Patterico's Pontifications


Volokh on a Religious Accommodation for Kim Davis

Filed under: General — Patterico @ 2:13 pm

Eugene Volokh has a very interesting and illuminating post regarding the application of religious freedom laws to Kim Davis’s objection to issuing marriage licenses. I think this is the heart of his post:

[I]f Davis has a federal constitutional duty to issue marriage licenses, she wouldn’t be able to get a religious exemption from that duty, and decline to issue such licenses at all — denying County residents their constitutional right would certainly be an “undue hardship” imposed on the County and its citizens, and requiring her to comply with the Constitution would be the least restrictive means of serving the compelling interest in protecting citizens’ constitutional rights.

Yet besides her losing claim in the federal lawsuit, it seems to me that Davis has a much stronger claim under state law for a much more limited exemption. Davis’s objection, it appears (see pp. 40 and 133 of her stay application and attachments), is not to issuing same-sex marriage licenses as such. Rather, she objects to issuing such licenses with her name on them, because she believes (rightly or wrongly) that having her name on them is an endorsement of same-sex marriage. Indeed, she says that she would be content with

Modifying the prescribed Kentucky marriage license form to remove the multiple references to Davis’ name, and thus to remove the personal nature of the authorization that Davis must provide on the current form.

Now this would be a cheap accommodation that, it seems to me, a state could quite easily provide.

Before reading Volokh’s analysis, I was unaware that there was arguably a solution that simple, which would accommodate her objections and still ensure that licenses be issued. Elsewhere I have read posts that suggest to the contrary, such as this at SCOTUSblog:

Davis’s religious complaint all along has been that, because Kentucky law requires her name and signature to be on every marriage license issued in her county, issuing licenses to any couples would involve her directly in authorizing same-sex couples to marry, which would violate her belief that God has made marriage an institution only for a man and a woman. She thus adopted a no-licensing policy and ordered her deputies to follow the policy as well.

I think my instinct on this lines up pretty well with what Volokh says the law is. He says the law on religious accommodation requires “judgments of degree” and “turns on the specific facts present in a particular workplace.” If there is no solution other than that the clerk has to sign the license for it to be valid, then in my view the clerk must do her job or resign. If there is a feasible solution — and Volokh suggests there is — then her beliefs should be accommodated.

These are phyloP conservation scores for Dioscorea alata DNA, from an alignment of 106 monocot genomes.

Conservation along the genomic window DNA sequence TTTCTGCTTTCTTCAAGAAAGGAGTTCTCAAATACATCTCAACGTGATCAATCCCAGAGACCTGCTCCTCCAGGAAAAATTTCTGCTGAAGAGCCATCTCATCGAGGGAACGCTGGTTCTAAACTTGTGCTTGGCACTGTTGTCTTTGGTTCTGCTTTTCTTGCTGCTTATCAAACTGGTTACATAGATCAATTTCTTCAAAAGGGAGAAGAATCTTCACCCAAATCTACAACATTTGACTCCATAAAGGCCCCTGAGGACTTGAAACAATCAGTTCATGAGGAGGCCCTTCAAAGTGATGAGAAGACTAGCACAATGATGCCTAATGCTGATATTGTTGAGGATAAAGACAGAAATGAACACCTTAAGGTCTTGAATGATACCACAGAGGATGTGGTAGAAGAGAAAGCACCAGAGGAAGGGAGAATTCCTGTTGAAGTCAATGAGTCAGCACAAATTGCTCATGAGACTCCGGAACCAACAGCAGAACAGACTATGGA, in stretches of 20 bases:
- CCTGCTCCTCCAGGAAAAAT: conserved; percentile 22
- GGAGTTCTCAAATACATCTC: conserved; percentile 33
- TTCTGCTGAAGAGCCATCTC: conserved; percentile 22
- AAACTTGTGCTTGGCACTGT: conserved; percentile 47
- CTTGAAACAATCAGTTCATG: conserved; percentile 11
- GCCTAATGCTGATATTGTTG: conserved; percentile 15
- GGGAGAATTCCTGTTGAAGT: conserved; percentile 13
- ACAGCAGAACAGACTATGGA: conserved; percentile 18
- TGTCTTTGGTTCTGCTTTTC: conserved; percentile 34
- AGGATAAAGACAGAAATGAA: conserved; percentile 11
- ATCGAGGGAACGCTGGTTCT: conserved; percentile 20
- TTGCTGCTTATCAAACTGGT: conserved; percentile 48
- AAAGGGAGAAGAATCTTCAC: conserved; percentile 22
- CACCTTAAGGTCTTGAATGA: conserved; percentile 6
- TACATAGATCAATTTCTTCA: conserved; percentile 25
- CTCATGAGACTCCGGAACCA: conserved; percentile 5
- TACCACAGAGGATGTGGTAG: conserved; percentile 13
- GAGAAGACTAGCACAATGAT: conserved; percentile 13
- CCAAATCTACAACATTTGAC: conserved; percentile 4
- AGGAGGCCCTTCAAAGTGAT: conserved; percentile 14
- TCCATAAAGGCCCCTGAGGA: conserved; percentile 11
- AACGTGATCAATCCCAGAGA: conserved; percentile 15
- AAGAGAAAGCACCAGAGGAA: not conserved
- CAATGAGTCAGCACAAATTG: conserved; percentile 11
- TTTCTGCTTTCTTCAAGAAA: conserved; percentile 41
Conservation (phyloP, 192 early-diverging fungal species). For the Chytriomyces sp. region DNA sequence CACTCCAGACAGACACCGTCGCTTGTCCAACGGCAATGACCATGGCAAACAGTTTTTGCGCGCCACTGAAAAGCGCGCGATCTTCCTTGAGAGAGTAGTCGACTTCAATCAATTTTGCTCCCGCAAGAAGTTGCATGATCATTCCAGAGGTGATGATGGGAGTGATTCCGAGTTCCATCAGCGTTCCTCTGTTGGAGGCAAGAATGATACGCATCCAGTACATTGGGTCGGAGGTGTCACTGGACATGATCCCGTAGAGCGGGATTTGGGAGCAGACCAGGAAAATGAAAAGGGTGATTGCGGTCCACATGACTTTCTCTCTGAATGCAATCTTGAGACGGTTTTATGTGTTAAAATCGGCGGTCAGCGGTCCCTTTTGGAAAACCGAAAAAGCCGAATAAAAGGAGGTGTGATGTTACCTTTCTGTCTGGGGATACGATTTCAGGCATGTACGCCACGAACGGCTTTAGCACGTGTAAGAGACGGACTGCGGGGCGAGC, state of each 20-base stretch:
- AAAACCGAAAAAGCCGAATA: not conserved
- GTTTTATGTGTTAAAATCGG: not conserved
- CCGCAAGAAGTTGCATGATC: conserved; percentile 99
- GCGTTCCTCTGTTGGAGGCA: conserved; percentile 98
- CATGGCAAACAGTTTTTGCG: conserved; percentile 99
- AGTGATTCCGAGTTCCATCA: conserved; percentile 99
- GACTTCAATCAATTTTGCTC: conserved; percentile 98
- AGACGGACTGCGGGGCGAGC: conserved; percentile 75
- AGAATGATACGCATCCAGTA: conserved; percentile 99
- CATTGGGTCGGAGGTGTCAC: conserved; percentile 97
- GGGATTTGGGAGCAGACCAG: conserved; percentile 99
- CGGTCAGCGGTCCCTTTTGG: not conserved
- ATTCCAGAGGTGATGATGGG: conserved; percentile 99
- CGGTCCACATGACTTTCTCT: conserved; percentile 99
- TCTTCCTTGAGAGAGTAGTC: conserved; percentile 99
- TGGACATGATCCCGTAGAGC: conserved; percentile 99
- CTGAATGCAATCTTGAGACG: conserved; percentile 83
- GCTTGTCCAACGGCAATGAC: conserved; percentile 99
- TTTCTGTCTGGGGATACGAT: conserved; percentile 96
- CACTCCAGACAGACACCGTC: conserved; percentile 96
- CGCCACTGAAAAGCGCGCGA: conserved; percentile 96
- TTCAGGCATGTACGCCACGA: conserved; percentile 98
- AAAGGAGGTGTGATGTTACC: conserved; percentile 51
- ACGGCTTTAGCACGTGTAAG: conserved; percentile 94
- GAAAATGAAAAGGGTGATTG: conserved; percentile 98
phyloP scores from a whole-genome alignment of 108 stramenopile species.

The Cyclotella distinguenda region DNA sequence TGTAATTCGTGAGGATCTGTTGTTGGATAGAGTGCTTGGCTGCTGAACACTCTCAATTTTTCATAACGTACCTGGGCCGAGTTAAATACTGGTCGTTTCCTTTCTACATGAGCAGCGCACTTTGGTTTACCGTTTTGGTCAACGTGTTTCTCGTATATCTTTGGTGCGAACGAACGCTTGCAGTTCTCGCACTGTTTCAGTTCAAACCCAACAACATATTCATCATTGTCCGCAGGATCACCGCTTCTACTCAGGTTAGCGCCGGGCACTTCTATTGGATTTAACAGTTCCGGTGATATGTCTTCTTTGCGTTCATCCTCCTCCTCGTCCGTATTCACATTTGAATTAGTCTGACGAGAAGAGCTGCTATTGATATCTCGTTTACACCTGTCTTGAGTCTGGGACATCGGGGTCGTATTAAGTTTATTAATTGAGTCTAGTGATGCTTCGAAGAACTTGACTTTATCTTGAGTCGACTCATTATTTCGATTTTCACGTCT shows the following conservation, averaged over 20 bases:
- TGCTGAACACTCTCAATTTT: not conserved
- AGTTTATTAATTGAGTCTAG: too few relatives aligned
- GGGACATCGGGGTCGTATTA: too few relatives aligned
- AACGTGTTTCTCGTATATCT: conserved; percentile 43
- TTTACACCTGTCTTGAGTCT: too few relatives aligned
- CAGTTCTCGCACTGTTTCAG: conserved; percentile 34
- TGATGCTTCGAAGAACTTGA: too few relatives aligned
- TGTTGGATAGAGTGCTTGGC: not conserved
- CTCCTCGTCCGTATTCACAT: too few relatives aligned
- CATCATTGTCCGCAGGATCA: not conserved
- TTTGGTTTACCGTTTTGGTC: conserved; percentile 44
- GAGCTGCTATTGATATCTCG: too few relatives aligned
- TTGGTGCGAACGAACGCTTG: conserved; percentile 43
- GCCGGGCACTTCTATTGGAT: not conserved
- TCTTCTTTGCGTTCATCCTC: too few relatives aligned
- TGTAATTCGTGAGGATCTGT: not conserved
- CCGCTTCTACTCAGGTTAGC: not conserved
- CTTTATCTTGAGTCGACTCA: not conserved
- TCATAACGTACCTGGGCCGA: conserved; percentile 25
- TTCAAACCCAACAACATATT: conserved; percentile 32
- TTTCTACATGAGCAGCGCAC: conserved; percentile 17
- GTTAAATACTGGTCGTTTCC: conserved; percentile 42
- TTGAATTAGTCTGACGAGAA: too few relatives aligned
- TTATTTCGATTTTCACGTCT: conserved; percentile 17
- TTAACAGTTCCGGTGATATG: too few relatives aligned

There are a lot of annoying nuances to the analysis, having to do with the type of lawsuit that would have to be filed, who would have to file it, and where they would have to file it. Apparently it’s not as simple as simply telling the federal judge who is jailing her that she needs an accommodation. Volokh says she would have to go off to state court and file her own lawsuit to get an accommodation. That seems like cold comfort to someone literally in jail. And it shows, in my judgment, that the judge was too hasty to throw her in jail when there was the possibility of exploring possible accommodations.

The bottom line for me remains the same. I have said that “the licenses must be issued, and if no accommodation is possible, she can’t simply refuse. If government officials simply refuse to carry out their functions, the system breaks down.” But I have also said that if an accommodation is possible and feasible, it should be made. Volokh’s analysis shows that the law agrees with my instinct.

Where I part ways with some of my friends is to say that if I see lawlessness in one area, that justifies my applauding lawlessness in another area. This leads to the breakdown of society. I stand by my statement: “the way to respond to lawlessness is to end it, not to emulate it.” If this can be done with an accommodation to religious objections — and according to Volokh it can — then that’s what ought to happen.

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